Beef 2020: review report

A report to develop recommendations that will facilitate sustainable and long-term growth in beef production levels within Scotland.

Improve knowledge and skills base

The results of the QMS intentions survey carried out in Autumn 2013 showed the confidence among Scottish beef producers to have been at its lowest level since 2008.

This survey was carried out at a time when the industry was recovering from an extended period of poor weather leading producers to require greater quantities of inputs and contributed to them identifying input costs rather than just policy uncertainty as one of their key concerns over their future prospects.

The majority of farmers are labouring under production systems with high compliance and production costs relying heavily on labour, power, machinery and buildings to produce cattle. As margins come under pressure more and more of these farmers are becoming interested in reviewing the entirety of their cattle operation looking to strip out cost and increase output.

QMS enterprise costing surveys have for many years identified the benefits of high levels of technical performance and associated skill levels in delivering the best margins. The challenge for the industry is to maintain, enhance and deepen the skills levels in the industry as the results of research and technology advance the knowledge base to be able to meet the objective of improving profitability.

One solution to such a challenge is self-help, however, whilst farmers acknowledge the need for such activities, they generally have very little spare time in which to develop themselves, pick up new information or learn new techniques which could benefit their business.

There are a number of proven solutions available which will improve efficiencies and farmers only need an opportunity to see them in action before adopting them.

Creating a network of initiatives based around group working, usually with a professional facilitator and/or consultant, is a proven method of farmers picking up relevant information of new techniques and implementing them.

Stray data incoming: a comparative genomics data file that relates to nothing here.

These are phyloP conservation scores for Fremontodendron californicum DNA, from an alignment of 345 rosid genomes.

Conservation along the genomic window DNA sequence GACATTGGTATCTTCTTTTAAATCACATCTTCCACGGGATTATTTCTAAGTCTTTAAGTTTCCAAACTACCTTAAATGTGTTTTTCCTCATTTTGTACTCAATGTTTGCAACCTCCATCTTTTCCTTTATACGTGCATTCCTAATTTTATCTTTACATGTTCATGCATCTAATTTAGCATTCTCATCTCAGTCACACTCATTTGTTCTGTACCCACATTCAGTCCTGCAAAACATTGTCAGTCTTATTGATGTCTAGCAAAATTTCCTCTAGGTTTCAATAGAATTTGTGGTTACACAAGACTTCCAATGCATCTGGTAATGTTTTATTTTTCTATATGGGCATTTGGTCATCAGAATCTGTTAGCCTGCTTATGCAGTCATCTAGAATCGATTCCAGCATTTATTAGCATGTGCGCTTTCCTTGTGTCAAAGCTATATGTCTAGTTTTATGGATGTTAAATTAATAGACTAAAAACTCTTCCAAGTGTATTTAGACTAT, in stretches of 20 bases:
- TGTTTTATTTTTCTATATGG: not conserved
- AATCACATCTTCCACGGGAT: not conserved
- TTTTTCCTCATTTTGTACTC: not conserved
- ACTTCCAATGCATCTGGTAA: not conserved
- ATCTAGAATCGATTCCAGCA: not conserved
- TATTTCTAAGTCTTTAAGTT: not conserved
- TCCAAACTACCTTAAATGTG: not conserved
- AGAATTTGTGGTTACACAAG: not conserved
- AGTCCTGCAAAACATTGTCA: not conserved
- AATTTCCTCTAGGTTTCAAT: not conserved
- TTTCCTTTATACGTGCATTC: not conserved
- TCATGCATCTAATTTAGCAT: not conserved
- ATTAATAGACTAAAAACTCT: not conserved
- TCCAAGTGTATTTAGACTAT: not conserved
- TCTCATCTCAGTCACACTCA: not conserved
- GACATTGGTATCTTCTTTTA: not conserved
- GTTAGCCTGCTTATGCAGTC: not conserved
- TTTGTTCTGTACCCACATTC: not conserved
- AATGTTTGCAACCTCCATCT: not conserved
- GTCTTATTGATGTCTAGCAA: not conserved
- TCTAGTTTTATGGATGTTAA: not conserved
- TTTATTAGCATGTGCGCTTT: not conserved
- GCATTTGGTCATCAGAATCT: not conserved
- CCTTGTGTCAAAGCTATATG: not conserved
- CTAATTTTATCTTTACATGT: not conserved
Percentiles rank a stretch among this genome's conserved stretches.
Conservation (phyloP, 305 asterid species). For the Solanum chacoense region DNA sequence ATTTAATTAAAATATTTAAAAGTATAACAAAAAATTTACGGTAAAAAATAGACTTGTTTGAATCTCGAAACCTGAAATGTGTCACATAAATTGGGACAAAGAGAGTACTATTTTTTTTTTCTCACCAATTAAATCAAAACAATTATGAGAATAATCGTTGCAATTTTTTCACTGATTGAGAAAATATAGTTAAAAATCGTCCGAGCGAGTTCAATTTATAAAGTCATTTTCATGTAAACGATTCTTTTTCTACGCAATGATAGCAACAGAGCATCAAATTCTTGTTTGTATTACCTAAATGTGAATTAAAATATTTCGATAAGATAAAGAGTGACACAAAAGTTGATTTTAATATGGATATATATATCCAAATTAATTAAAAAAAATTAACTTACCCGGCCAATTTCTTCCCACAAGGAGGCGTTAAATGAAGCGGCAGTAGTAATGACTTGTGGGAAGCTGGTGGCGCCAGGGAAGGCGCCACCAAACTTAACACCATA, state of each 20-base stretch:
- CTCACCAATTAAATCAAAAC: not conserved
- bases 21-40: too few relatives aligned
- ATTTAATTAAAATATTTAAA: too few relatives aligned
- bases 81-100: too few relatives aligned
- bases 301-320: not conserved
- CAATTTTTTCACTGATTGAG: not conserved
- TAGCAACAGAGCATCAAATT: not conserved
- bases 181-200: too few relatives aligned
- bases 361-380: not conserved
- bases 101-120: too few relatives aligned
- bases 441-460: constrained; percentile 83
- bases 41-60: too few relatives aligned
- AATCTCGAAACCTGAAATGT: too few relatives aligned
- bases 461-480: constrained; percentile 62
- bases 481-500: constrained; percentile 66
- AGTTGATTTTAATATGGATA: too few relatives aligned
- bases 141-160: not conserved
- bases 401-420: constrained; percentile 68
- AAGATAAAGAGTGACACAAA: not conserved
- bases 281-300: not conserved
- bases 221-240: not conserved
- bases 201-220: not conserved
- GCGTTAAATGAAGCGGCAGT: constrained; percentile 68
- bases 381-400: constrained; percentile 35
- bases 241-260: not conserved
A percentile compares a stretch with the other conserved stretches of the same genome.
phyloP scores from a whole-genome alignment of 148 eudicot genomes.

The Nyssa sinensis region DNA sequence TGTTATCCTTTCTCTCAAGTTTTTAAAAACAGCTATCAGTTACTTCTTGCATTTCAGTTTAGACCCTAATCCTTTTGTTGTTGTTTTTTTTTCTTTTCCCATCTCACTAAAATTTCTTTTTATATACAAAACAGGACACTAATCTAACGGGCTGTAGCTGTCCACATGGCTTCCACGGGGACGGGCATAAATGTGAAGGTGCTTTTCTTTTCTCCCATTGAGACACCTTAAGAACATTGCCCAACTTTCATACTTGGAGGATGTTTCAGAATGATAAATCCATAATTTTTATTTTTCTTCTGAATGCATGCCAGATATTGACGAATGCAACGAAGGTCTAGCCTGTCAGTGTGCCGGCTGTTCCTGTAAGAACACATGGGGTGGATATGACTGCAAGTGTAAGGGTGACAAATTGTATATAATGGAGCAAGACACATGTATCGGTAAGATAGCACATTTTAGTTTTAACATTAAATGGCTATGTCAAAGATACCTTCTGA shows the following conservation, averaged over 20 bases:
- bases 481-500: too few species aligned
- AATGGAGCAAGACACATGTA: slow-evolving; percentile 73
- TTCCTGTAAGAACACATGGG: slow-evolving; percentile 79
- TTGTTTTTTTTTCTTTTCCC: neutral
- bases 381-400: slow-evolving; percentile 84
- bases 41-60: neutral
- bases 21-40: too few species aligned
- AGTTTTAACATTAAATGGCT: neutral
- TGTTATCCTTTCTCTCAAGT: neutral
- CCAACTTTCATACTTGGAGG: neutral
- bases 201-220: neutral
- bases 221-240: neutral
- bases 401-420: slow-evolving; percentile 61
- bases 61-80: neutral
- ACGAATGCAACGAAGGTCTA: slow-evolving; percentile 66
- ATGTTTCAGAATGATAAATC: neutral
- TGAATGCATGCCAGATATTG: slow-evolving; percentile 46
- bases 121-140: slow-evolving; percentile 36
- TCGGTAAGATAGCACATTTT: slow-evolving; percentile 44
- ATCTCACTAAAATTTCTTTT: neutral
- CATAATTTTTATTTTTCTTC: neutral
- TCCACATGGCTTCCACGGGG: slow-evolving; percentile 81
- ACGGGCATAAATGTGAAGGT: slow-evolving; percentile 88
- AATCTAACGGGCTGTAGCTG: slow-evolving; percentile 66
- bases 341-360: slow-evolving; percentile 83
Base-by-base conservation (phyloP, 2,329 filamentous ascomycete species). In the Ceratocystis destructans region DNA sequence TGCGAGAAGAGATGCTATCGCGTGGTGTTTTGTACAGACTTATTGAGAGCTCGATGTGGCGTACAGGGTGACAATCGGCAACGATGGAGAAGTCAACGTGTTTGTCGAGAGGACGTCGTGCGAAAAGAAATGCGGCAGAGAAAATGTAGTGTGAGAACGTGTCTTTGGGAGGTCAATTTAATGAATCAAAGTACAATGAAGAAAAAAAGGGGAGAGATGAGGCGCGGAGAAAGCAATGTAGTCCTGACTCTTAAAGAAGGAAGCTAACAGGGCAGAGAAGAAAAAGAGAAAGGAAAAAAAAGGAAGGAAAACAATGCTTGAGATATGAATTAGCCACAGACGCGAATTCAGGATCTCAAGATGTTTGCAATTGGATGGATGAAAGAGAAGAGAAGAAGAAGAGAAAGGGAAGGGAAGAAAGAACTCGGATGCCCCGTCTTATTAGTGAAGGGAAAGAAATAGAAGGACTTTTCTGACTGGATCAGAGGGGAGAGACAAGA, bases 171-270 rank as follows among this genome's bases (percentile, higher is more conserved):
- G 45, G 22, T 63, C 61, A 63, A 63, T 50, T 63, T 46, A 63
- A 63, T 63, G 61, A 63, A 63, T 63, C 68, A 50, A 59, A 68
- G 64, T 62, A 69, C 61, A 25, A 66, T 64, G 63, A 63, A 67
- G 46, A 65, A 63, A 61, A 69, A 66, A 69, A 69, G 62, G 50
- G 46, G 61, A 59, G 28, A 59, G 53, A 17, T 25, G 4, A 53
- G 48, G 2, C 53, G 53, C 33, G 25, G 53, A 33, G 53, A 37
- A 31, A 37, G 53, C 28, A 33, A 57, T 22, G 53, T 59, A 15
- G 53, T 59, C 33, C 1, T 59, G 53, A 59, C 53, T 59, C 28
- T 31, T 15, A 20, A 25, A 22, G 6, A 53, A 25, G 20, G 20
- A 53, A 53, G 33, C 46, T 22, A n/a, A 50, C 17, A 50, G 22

Farmers learn best from other farmers so another method is to use 'champion' farmers to divulge the relevant information on the physical or financial performance of their business to a group of fellow farmers. Use of such case studies from top performing businesses is a good way of highlighting best practice whilst always being aware of the need to deliver the message in an empathetic manner and ensure such targets are attainable for the majority.

The scope and coverage of such knowledge exchange work could be widened and deepened by developing a knowledge exchange programme where by producers receive financial support for attending a programme of events and contribute data to the programme.

The financial performance of cattle farms will improve as a result of improved efficiencies and greater confidence leading to investment in the future of these businesses. By establishing a network of knowledge transfer and knowledge exchange initiatives group working will become a habit for an increasing number of farmers and the initiative will drive itself over time.

Recommendation 11

Increase access to, and financial support for those attending and contributing information to, industry led knowledge transfer groups through the continuation and development of existing community led initiatives such as the highly successful Monitor Farm Programme, the Planning for Profit Initiative, the Business Improvement Groups and the QMS Grazing Groups.


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